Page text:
Life’s not about butterflies and candy anymore, children…let’s see how you fare in this miserable maze (cue evil laughter)

And, to follow my trend of reading grim, post-apocalyptic type novels, I present to you The Maze Runner by James Dashner – another very dark and twisted story about young children having to go through terrifying tests to prove themselves for some greater goal for humanity (usually, some fantastic idea the adults came up with).

This story is about a boy, Thomas, who finds himself dumped into this walled enclosure with most of his memory wiped out. Turns out he’s landed at the center of a giant maze, the newest boy among many who’ve been steadily trying to solve this huge puzzle and get to an exit. But there’s something strange about Thomas – things feel familiar to him somehow. The place is horrifying after the artificial lights dim for nighttime and creatures of unimaginable ugliness and horror roam the outskirts of their enclosure.  But, despite this, Thomas feels he has a chance of survival and maybe, escape. First, he’s got to get the boys to trust him, though. It certainly doesn’t help that, as soon as he’s entered the enclosure, odd things start happening, routines get broken. And one boy in particular is convinced he’s seen him before, and that the memory isn’t associated with anything pleasant.

So, this story was quite a read. Jammed packed with action. Full to the brim with frustratingly unanswerable questions. An intelligent, courageous and honest narrator with a mysterious past. Psychological thrills aplenty. Bone chilling scenes of creepiness. Some gore. I zipped right through this book of course, wrapped up nice and cozy in blankets and pillows (with some food and a hot drink at hand, this time). This is really why I read post-apocalyptic novels.  Those poor kids live in a reality (that’s probably real life in some parts of the world) that starkly contrasts with the comfortable, luxurious lifestyles us modern day North American kids live in. It makes us ask ourselves if we can be just as brave and quick thinking as these resilient characters can be when faced with such situations. We like to believe we can.

The pacing of the books is calculated to get you gorging on the words. Every chapter ends with a hook – there’s no pause in reading this one. Too many mysteries to solve. If you stop reading, how will Thomas figure things out?

One character – Gally – it was almost too easy to hate him. He just did all the wrong things at the right time to make me detest the guy.  Some of his accusations were just plain crazy – irrationality, that’s what helps me get annoyed with a character.  And of course, Winston, the guy that butchers animals for the community – he’s got to be the one that most understands Gally’s point of view. Any kid that volunteers for that job must be slightly twisted already, right?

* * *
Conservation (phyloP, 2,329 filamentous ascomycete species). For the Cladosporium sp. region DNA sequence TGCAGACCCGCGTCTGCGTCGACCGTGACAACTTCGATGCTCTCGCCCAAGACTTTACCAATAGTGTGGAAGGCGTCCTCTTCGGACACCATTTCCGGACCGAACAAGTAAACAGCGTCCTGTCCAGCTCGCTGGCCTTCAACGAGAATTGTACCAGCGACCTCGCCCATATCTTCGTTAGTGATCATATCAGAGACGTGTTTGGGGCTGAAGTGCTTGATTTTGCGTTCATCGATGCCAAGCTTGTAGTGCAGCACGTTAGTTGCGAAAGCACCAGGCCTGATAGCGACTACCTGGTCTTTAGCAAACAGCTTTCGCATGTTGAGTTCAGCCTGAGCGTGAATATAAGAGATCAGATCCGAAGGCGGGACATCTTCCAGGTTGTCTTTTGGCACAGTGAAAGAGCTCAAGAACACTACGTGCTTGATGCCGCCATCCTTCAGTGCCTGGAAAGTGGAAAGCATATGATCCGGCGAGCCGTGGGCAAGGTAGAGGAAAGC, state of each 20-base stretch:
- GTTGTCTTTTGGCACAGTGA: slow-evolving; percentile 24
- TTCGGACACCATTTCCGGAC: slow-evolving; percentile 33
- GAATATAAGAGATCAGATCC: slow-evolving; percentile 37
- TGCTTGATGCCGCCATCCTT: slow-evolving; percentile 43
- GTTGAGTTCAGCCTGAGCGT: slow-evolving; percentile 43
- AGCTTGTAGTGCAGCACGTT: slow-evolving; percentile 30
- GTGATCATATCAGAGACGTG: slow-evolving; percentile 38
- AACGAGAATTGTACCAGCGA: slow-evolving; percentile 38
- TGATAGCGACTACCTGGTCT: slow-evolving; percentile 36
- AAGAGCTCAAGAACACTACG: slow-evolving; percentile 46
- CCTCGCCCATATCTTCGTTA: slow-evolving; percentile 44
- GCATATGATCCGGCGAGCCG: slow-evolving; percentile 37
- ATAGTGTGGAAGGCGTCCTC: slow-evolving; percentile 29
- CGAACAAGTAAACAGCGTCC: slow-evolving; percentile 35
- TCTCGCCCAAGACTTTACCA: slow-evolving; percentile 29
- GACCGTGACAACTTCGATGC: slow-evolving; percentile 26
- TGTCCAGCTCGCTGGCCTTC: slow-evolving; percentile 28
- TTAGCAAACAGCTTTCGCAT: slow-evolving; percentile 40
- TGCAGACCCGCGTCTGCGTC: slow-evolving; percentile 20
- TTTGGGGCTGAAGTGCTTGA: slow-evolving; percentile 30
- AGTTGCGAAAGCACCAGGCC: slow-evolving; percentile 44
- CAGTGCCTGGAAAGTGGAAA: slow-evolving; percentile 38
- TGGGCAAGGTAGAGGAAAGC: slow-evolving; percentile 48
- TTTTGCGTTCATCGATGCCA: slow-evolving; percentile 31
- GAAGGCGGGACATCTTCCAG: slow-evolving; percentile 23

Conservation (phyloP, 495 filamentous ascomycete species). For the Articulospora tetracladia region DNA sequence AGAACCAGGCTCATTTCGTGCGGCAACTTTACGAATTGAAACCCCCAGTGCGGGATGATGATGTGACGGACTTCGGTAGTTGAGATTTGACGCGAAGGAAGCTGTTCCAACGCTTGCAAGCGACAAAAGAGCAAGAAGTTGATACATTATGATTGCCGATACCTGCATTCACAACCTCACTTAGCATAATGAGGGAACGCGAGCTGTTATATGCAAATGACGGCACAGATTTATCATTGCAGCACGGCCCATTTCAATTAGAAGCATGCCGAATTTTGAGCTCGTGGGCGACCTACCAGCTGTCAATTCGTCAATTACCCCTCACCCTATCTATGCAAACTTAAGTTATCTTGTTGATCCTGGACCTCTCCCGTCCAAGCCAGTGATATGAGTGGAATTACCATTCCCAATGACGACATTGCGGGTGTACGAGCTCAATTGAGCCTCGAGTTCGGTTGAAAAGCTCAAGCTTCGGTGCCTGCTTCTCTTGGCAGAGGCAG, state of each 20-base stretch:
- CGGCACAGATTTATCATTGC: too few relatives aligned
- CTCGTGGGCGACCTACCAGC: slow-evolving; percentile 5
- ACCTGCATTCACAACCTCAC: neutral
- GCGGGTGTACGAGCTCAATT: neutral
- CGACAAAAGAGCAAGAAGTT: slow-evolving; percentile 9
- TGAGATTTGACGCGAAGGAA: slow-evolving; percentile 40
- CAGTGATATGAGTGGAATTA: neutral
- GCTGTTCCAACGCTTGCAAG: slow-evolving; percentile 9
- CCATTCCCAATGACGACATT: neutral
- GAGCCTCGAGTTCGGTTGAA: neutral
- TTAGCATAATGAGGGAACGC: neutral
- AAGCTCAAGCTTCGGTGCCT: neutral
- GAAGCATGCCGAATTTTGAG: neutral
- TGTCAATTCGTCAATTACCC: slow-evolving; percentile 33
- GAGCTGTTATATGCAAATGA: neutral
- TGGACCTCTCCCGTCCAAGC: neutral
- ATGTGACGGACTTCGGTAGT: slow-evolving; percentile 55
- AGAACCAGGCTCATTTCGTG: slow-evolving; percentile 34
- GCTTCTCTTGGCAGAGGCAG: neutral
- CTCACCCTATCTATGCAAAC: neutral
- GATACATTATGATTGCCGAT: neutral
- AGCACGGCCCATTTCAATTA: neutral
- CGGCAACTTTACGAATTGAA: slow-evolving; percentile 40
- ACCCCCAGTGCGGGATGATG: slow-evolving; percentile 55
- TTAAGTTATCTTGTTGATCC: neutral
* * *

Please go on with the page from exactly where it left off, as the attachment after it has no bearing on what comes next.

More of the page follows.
Best scenes were the ones when Thomas actually goes into the maze and runs around with Minho. Those were exciting bits. I was on the edge of my seat every time they went out there. What would they find out? Would they get back to the enclosure in time before the walls shut them out? Why won’t Minho or any of the other boys who lead the pack answer Tom’s questions?

Conclusion of the book – you guessed it. Big fat cliff-hanger. With another book to come. Gone is the age of one novel stories with relatively wrapped endings. Welcome the age of trilogies and series and frustrating non-endings! Hey, authors have to make money, too. And, what with the attention span of readers now-a-days, a book longer than the standard pocket-size may be too daunting.

Well, what can I say? I am overwhelmed by children’s literature. I love it. Children are heroes. Adults are manipulative and twisted. Geez, I don’t want to grow up 😛 . That’s kind of the message I’ve been getting from all the post-apocalyptic novels I’ve been reading, lately. Adults don’t care about preserving the value of each individual. Their eyes get unfocused as they think about this “greater picture” – this greater good that can be achieved if we’d just sacrifice a few people. Meanwhile, most of the adult characters are sitting safely behind their reinforced glass, miles away, observing and taking notes on which weakling of a child died today, and how can we push them to run more laps on the wheel before they’ll snap? Children, on the other hand, prove to be constant underdogs, with the kind of integrity that should make their adult counterparts ashamed of themselves. And they have to grow up before their time in order to survive, but the best of them don’t lose their compassion and their sense of the value for human life. These children are cynical, but they haven’t lost hope entirely.